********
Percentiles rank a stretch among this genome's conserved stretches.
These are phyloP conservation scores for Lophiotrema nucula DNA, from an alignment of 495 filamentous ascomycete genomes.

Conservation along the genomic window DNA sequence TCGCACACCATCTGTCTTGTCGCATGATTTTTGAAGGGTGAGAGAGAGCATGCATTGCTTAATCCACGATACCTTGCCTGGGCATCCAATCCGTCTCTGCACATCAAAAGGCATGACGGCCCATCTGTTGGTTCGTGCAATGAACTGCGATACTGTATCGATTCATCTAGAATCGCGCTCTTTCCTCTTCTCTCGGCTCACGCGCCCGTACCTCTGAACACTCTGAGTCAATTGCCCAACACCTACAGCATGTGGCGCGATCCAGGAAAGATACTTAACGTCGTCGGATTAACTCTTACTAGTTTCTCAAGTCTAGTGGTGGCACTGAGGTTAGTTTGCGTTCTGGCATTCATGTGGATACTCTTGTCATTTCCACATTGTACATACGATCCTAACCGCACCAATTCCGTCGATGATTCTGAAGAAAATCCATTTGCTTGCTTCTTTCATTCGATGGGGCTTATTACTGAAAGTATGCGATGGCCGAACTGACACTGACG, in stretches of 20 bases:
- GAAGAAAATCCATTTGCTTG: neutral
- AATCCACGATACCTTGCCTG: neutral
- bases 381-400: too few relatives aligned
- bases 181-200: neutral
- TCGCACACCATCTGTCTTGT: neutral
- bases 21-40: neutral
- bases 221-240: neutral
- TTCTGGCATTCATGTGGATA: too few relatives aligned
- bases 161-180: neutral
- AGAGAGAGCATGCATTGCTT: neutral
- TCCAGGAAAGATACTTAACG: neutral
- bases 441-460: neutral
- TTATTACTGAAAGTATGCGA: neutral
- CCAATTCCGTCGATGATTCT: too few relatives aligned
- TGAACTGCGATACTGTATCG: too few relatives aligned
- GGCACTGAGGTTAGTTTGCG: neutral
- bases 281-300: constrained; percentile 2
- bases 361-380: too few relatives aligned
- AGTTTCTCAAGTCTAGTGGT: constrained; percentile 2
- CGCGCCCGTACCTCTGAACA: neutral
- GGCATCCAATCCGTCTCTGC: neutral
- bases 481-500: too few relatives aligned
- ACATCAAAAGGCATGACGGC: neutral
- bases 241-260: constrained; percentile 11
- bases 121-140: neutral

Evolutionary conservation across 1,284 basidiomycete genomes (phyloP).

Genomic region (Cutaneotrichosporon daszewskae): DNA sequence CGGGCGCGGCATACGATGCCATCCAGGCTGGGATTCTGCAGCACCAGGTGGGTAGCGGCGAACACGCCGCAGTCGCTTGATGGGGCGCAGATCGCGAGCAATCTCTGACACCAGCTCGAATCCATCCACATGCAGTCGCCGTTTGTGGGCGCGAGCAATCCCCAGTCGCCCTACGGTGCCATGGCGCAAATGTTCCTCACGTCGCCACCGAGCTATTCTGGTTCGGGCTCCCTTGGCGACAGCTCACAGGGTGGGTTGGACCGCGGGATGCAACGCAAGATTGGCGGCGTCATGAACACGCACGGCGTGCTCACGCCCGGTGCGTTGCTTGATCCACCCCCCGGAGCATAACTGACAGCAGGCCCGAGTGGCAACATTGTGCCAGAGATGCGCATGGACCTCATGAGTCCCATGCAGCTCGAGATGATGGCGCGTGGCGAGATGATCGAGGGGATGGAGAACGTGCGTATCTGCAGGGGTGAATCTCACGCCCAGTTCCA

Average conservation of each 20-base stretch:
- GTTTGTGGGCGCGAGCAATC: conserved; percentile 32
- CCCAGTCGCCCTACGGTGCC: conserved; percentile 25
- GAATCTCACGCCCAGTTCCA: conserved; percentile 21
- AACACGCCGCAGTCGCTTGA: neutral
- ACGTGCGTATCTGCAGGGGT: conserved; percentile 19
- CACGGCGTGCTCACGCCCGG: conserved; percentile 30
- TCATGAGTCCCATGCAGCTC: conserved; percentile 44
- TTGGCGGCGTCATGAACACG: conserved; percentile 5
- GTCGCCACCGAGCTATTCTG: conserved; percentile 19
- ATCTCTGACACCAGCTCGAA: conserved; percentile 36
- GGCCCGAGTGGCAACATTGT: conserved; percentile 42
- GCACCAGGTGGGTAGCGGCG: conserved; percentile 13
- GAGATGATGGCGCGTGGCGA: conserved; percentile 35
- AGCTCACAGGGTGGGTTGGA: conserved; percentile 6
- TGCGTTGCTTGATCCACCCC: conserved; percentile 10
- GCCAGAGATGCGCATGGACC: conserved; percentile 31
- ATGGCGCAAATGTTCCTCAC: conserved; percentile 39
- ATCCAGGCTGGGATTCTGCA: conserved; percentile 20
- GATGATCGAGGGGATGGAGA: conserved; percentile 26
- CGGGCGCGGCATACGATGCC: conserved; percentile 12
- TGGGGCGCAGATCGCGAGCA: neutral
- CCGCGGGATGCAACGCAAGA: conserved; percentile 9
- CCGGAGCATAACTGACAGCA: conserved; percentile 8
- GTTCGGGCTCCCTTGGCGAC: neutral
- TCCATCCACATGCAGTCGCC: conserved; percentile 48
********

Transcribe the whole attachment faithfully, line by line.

Percentiles rank a stretch among this genome's conserved stretches.
These are phyloP conservation scores for Lophiotrema nucula DNA, from an alignment of 495 filamentous ascomycete genomes.

Conservation along the genomic window DNA sequence TCGCACACCATCTGTCTTGTCGCATGATTTTTGAAGGGTGAGAGAGAGCATGCATTGCTTAATCCACGATACCTTGCCTGGGCATCCAATCCGTCTCTGCACATCAAAAGGCATGACGGCCCATCTGTTGGTTCGTGCAATGAACTGCGATACTGTATCGATTCATCTAGAATCGCGCTCTTTCCTCTTCTCTCGGCTCACGCGCCCGTACCTCTGAACACTCTGAGTCAATTGCCCAACACCTACAGCATGTGGCGCGATCCAGGAAAGATACTTAACGTCGTCGGATTAACTCTTACTAGTTTCTCAAGTCTAGTGGTGGCACTGAGGTTAGTTTGCGTTCTGGCATTCATGTGGATACTCTTGTCATTTCCACATTGTACATACGATCCTAACCGCACCAATTCCGTCGATGATTCTGAAGAAAATCCATTTGCTTGCTTCTTTCATTCGATGGGGCTTATTACTGAAAGTATGCGATGGCCGAACTGACACTGACG, in stretches of 20 bases:
- GAAGAAAATCCATTTGCTTG: neutral
- AATCCACGATACCTTGCCTG: neutral
- bases 381-400: too few relatives aligned
- bases 181-200: neutral
- TCGCACACCATCTGTCTTGT: neutral
- bases 21-40: neutral
- bases 221-240: neutral
- TTCTGGCATTCATGTGGATA: too few relatives aligned
- bases 161-180: neutral
- AGAGAGAGCATGCATTGCTT: neutral
- TCCAGGAAAGATACTTAACG: neutral
- bases 441-460: neutral
- TTATTACTGAAAGTATGCGA: neutral
- CCAATTCCGTCGATGATTCT: too few relatives aligned
- TGAACTGCGATACTGTATCG: too few relatives aligned
- GGCACTGAGGTTAGTTTGCG: neutral
- bases 281-300: constrained; percentile 2
- bases 361-380: too few relatives aligned
- AGTTTCTCAAGTCTAGTGGT: constrained; percentile 2
- CGCGCCCGTACCTCTGAACA: neutral
- GGCATCCAATCCGTCTCTGC: neutral
- bases 481-500: too few relatives aligned
- ACATCAAAAGGCATGACGGC: neutral
- bases 241-260: constrained; percentile 11
- bases 121-140: neutral

Evolutionary conservation across 1,284 basidiomycete genomes (phyloP).

Genomic region (Cutaneotrichosporon daszewskae): DNA sequence CGGGCGCGGCATACGATGCCATCCAGGCTGGGATTCTGCAGCACCAGGTGGGTAGCGGCGAACACGCCGCAGTCGCTTGATGGGGCGCAGATCGCGAGCAATCTCTGACACCAGCTCGAATCCATCCACATGCAGTCGCCGTTTGTGGGCGCGAGCAATCCCCAGTCGCCCTACGGTGCCATGGCGCAAATGTTCCTCACGTCGCCACCGAGCTATTCTGGTTCGGGCTCCCTTGGCGACAGCTCACAGGGTGGGTTGGACCGCGGGATGCAACGCAAGATTGGCGGCGTCATGAACACGCACGGCGTGCTCACGCCCGGTGCGTTGCTTGATCCACCCCCCGGAGCATAACTGACAGCAGGCCCGAGTGGCAACATTGTGCCAGAGATGCGCATGGACCTCATGAGTCCCATGCAGCTCGAGATGATGGCGCGTGGCGAGATGATCGAGGGGATGGAGAACGTGCGTATCTGCAGGGGTGAATCTCACGCCCAGTTCCA

Average conservation of each 20-base stretch:
- GTTTGTGGGCGCGAGCAATC: conserved; percentile 32
- CCCAGTCGCCCTACGGTGCC: conserved; percentile 25
- GAATCTCACGCCCAGTTCCA: conserved; percentile 21
- AACACGCCGCAGTCGCTTGA: neutral
- ACGTGCGTATCTGCAGGGGT: conserved; percentile 19
- CACGGCGTGCTCACGCCCGG: conserved; percentile 30
- TCATGAGTCCCATGCAGCTC: conserved; percentile 44
- TTGGCGGCGTCATGAACACG: conserved; percentile 5
- GTCGCCACCGAGCTATTCTG: conserved; percentile 19
- ATCTCTGACACCAGCTCGAA: conserved; percentile 36
- GGCCCGAGTGGCAACATTGT: conserved; percentile 42
- GCACCAGGTGGGTAGCGGCG: conserved; percentile 13
- GAGATGATGGCGCGTGGCGA: conserved; percentile 35
- AGCTCACAGGGTGGGTTGGA: conserved; percentile 6
- TGCGTTGCTTGATCCACCCC: conserved; percentile 10
- GCCAGAGATGCGCATGGACC: conserved; percentile 31
- ATGGCGCAAATGTTCCTCAC: conserved; percentile 39
- ATCCAGGCTGGGATTCTGCA: conserved; percentile 20
- GATGATCGAGGGGATGGAGA: conserved; percentile 26
- CGGGCGCGGCATACGATGCC: conserved; percentile 12
- TGGGGCGCAGATCGCGAGCA: neutral
- CCGCGGGATGCAACGCAAGA: conserved; percentile 9
- CCGGAGCATAACTGACAGCA: conserved; percentile 8
- GTTCGGGCTCCCTTGGCGAC: neutral
- TCCATCCACATGCAGTCGCC: conserved; percentile 48